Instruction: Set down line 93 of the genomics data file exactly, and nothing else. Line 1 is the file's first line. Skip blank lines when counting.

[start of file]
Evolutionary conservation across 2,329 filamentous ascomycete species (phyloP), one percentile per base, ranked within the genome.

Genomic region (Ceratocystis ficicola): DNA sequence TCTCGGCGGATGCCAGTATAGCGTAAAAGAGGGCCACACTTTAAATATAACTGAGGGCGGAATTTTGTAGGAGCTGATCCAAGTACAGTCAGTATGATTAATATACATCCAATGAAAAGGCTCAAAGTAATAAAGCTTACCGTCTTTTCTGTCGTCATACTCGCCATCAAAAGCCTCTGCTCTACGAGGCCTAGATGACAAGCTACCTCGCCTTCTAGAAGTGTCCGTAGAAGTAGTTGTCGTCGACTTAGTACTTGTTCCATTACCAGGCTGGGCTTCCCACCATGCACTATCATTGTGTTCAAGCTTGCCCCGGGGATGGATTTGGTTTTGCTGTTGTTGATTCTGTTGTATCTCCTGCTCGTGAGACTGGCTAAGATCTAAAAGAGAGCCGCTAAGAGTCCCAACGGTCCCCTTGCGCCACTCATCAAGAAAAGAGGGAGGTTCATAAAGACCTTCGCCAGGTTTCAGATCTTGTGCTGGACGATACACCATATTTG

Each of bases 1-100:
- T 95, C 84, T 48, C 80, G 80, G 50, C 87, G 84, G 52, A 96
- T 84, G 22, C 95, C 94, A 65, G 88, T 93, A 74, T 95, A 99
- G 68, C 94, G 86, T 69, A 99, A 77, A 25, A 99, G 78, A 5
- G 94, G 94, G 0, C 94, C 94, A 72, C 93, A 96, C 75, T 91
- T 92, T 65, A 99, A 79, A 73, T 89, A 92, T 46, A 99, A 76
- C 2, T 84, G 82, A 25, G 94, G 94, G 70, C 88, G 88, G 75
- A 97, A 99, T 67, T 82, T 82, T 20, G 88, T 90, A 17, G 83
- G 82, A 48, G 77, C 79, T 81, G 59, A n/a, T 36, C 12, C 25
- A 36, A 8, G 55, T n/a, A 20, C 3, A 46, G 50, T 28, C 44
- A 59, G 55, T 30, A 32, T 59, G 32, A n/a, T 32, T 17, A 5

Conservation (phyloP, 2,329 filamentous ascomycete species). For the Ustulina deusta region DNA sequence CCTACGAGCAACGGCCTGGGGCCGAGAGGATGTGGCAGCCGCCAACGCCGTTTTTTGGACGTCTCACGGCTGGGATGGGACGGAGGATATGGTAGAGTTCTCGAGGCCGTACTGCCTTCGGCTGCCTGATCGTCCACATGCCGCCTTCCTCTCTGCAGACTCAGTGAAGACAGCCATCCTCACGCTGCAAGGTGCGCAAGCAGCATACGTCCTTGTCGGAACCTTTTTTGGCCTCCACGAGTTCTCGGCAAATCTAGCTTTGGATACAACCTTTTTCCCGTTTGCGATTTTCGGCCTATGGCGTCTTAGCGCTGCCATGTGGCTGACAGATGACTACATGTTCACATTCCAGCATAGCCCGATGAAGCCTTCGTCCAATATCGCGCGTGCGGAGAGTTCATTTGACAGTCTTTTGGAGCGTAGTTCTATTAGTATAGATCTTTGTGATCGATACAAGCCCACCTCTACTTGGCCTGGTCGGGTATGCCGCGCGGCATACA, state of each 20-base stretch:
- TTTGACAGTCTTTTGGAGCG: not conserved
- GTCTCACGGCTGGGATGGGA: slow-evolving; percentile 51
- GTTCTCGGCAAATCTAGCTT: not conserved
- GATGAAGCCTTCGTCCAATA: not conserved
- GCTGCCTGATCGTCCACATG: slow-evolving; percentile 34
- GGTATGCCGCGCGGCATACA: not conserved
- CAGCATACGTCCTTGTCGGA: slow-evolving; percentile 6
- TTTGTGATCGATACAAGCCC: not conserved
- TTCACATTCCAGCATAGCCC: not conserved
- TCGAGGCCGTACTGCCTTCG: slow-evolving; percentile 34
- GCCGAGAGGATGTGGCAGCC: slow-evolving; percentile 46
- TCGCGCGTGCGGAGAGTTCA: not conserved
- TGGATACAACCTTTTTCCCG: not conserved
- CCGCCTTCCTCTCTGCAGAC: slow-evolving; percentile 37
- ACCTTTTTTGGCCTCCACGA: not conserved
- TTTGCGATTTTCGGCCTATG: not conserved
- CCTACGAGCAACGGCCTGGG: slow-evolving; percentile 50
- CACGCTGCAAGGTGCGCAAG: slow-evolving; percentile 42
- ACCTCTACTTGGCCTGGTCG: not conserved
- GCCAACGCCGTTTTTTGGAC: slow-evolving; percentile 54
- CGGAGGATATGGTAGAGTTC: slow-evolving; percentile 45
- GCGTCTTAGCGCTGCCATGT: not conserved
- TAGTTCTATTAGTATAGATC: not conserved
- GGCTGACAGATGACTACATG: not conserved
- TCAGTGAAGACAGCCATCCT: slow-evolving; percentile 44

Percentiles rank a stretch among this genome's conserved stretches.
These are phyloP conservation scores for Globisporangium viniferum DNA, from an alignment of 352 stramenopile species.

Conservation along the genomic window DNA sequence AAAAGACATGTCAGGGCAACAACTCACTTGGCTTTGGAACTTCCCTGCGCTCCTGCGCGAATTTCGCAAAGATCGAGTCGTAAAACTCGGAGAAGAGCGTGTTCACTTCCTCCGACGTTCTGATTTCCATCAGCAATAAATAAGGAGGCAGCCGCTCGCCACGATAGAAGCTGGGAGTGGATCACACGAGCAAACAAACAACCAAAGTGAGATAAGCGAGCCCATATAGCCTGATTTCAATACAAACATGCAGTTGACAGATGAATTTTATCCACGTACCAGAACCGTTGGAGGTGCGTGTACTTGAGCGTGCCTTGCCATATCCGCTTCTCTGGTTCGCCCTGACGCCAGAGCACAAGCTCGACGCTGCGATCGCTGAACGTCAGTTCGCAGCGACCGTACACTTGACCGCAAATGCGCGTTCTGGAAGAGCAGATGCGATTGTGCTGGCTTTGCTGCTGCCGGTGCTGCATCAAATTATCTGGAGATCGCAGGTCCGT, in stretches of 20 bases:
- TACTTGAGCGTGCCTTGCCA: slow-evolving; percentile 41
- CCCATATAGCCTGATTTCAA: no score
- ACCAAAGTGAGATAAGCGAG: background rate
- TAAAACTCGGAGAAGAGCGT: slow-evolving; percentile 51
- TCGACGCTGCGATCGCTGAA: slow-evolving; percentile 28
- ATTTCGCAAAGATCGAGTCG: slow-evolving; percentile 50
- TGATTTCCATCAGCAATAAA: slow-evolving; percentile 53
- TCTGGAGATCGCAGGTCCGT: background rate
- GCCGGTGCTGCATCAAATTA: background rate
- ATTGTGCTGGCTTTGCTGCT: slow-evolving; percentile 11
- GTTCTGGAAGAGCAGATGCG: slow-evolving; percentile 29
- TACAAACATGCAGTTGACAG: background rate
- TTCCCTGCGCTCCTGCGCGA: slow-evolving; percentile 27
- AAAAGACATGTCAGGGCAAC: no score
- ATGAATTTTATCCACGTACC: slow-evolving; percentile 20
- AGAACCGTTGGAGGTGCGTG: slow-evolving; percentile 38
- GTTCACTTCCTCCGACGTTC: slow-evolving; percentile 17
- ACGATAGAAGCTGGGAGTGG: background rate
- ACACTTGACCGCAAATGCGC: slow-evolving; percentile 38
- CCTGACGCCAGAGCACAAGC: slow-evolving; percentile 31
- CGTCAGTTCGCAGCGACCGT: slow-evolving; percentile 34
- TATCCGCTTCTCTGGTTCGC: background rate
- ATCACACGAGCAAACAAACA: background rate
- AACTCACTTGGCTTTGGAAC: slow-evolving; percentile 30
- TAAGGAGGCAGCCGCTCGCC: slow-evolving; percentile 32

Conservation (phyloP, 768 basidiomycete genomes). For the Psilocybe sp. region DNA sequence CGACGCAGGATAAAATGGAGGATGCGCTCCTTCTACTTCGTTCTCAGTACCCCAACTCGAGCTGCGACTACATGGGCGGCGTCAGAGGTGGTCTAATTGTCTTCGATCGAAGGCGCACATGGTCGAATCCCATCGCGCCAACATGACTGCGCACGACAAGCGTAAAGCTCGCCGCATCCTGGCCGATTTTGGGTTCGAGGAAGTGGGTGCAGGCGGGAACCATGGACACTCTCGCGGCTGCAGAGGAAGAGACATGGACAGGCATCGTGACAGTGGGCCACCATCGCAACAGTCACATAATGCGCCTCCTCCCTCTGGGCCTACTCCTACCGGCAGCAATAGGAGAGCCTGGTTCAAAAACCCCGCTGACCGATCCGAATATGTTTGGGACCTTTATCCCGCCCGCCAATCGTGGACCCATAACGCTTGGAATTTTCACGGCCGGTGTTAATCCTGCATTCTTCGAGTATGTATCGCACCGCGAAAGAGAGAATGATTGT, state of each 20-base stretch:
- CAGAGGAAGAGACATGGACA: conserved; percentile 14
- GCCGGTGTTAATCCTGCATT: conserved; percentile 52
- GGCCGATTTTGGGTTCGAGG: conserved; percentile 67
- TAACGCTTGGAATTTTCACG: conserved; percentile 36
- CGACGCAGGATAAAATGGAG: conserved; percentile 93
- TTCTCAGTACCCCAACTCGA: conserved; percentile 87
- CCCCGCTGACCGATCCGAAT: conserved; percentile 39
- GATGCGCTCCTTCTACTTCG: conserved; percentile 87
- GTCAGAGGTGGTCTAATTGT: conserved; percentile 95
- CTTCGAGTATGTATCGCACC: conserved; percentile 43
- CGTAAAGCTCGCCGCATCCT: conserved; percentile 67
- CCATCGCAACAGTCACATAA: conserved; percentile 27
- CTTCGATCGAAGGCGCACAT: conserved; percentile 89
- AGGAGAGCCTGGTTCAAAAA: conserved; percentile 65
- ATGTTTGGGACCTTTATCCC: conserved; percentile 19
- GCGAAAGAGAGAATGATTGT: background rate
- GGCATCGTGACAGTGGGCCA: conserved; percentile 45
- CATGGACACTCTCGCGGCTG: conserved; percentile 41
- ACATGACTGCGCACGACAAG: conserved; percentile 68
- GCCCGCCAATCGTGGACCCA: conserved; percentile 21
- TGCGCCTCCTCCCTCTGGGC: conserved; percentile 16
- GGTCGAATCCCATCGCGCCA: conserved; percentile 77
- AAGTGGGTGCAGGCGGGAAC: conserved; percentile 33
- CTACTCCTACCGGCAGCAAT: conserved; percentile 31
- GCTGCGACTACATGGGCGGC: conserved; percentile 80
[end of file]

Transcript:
- GCTGCGACTACATGGGCGGC: conserved; percentile 80